Maricopa County Sheriff Joe Arpaio speaks about U.S. District Court Judge Susan Bolton’s ruling that blocked the most controversial sections of Arizona’s new immigration law from taking effect, Wednesday, July 28, 2010, in Phoenix.

Ohio’s toughest sheriff weighs in on Arpaio pardon

President Donald Trump’s decision Friday to pardon former Arizona sheriff Joe Arpaio was welcome news to Butler County Sheriff Richard K. Jones, who is also known for outspoken and controversial views on immigration law enforcement.

“Great guy. Congrats,” Jones Tweeted out Friday, following with a Tweet on Saturday calling U.S. Sen. John McCain a “bitter old man” for criticizing the pardon.

RELATED: Trump pardons ex-Sheriff Joe Arpaio over federal conviction

Jones expanded on his views in a phone interview Saturday.

“Sheriff Arpaio has been a lawman his whole life. I think it (the conviction) was a political hack job, so pardoning someone like Sheriff Arpaio I’m fine with,” Jones said.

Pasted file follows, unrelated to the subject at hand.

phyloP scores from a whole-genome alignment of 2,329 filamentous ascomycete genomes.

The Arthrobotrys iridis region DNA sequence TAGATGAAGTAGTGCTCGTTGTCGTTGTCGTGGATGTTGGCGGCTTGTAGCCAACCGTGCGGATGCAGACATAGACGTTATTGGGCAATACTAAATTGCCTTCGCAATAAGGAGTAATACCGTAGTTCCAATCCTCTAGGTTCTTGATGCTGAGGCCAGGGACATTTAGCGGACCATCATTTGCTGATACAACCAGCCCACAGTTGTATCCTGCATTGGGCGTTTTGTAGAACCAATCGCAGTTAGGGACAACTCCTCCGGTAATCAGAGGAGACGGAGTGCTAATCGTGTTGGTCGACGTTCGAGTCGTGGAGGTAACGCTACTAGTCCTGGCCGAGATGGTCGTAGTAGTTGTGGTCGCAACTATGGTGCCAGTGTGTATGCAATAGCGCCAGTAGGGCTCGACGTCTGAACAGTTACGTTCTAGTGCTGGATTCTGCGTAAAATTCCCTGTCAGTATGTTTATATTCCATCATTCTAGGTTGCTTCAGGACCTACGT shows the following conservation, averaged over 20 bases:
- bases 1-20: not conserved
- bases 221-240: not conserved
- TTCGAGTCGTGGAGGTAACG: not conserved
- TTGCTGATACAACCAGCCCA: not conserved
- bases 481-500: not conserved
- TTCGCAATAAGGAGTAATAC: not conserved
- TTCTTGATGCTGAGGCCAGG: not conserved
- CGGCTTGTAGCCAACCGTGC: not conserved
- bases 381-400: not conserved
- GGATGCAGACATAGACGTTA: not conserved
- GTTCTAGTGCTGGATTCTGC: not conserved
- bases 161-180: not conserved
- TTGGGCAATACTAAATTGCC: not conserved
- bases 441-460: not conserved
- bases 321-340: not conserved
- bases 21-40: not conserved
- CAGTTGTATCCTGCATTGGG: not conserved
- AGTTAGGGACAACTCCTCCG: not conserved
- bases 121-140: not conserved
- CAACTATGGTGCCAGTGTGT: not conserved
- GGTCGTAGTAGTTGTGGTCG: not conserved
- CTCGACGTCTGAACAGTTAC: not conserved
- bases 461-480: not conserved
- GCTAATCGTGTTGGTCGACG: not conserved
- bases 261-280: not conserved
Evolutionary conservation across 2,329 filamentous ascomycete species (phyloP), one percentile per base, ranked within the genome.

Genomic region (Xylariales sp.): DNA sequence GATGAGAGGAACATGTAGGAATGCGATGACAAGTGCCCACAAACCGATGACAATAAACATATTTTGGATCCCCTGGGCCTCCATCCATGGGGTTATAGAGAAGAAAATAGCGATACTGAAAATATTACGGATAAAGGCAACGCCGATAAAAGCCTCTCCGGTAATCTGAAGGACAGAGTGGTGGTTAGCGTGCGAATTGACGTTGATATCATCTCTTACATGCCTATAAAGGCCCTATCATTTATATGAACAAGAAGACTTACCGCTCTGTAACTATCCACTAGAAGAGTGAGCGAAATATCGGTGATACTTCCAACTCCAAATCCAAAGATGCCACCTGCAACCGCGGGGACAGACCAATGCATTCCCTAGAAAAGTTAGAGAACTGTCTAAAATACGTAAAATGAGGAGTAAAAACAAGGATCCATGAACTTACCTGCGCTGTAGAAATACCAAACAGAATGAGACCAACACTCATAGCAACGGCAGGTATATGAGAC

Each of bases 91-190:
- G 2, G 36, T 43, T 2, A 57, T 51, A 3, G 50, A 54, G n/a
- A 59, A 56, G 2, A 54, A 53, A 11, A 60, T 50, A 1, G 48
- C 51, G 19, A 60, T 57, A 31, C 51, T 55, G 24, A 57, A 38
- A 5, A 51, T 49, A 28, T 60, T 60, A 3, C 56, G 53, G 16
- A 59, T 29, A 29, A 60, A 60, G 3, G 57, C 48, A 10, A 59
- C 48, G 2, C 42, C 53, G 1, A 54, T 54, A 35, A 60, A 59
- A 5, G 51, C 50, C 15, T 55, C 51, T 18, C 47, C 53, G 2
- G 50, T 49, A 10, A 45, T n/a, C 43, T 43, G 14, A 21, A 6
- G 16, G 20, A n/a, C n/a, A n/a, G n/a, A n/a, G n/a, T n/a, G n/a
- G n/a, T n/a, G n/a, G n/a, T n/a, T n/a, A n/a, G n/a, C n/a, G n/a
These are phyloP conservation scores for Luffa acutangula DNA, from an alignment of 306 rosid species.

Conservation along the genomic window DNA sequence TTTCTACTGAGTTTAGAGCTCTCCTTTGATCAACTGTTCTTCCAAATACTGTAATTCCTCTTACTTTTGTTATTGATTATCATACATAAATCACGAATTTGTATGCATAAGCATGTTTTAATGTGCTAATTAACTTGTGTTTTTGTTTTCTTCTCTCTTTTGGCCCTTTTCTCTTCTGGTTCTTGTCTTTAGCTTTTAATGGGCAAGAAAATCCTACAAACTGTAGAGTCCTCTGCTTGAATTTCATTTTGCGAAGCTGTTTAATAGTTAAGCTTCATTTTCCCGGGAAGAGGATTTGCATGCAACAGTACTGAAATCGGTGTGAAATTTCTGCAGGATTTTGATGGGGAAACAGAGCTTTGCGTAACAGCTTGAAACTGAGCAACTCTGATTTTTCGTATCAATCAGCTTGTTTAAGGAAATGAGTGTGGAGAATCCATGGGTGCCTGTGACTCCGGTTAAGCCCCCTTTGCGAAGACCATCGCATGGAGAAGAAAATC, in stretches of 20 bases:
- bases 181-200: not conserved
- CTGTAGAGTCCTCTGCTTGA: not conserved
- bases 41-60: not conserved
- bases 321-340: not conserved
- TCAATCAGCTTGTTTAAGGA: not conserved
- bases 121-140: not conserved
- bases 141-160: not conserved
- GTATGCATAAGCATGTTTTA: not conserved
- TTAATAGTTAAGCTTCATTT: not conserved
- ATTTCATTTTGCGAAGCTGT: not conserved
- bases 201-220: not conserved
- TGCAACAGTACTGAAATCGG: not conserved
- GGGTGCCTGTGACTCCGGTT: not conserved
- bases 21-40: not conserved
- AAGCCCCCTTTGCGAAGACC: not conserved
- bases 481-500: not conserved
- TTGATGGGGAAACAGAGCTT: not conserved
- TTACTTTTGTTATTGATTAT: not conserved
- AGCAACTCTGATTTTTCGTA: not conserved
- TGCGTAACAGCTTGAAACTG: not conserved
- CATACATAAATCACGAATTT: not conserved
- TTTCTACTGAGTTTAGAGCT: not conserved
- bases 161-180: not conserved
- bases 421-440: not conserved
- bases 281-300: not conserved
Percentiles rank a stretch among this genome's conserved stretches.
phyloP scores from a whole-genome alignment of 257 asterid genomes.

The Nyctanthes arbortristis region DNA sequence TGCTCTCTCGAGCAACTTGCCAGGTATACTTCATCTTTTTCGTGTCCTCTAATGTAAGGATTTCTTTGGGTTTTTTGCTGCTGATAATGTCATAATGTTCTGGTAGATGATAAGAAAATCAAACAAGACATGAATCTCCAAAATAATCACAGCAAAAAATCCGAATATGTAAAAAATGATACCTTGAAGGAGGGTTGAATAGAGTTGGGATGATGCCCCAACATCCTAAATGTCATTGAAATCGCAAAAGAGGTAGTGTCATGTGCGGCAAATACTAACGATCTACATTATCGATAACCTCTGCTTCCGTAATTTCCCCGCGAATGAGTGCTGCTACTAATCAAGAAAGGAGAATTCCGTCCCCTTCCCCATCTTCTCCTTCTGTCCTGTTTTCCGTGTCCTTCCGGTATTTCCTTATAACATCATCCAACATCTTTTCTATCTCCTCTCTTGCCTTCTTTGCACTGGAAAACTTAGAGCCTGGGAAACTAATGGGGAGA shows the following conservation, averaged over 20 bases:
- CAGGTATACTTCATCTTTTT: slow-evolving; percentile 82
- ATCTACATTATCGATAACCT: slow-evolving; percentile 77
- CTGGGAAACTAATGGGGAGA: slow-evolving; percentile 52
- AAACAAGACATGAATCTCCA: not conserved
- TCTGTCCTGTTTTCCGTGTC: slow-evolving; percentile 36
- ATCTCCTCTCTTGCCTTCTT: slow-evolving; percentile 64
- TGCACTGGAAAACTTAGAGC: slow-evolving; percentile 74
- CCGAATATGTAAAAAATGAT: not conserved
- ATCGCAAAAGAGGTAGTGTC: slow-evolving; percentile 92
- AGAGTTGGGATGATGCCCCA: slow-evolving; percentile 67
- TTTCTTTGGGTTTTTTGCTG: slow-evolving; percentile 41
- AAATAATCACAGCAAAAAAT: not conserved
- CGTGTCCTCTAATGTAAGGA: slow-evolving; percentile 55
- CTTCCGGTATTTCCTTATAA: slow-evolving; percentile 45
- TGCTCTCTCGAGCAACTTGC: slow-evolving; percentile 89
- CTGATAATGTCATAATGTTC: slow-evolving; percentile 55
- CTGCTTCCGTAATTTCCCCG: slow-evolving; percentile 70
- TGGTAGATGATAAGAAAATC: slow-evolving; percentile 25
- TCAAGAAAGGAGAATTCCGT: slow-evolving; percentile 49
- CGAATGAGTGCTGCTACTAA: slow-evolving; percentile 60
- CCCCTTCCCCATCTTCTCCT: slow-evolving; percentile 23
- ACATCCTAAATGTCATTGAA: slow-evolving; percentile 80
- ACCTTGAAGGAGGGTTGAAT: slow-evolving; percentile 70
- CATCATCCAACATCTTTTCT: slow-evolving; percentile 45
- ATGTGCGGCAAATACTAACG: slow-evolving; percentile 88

Arpaio faced possible jail time after a federal conviction following the sheriff’s office continuing to carry out immigration patrols after a judge ordered them stopped, saying they included racial profiling. The decision to prosecute Arpaio came weeks before Arpaio was on the ballot facing re-election in 2016.

Jones said he believes the conviction was a “parting kiss” from President Barack Obama.

I-Team analysis: Deportations dropped in Ohio under Obama; here’s why

“I believe it was a political deal with President Obama to rid the United States of Sheriff Arpaio,” Jones said.

Jones has long advocated giving local law enforcement more power to enforce immigration law. He offered his department up this year as first in line for a program, called 287(g), that trains and deputizes local law enforcement officers to enforce federal immigration law.

RELATED: Butler County Sheriff’s Office wants to investigate immigration crimes

Jones has been listed with Arpaio as one of America’s toughest sheriffs on immigration.

Jones said he met Arpaio at a conference in Phoenix a few years ago, and when he was deputy sheriff he sent jail staff to Phoenix to learn about Arpaio’s tent jail because Butler County had begun housing prisoners in tents as well.

There are other parallels between Arpaio, known as “America’s toughest sheriff,” and Jones.

Arpaio made news in 2013 when he announced jail inmates won’t be served meat. Jones proudly restricts problem prisoners to three meals a day of “warden burgers,” which he insists are nutritious but far from delicious.


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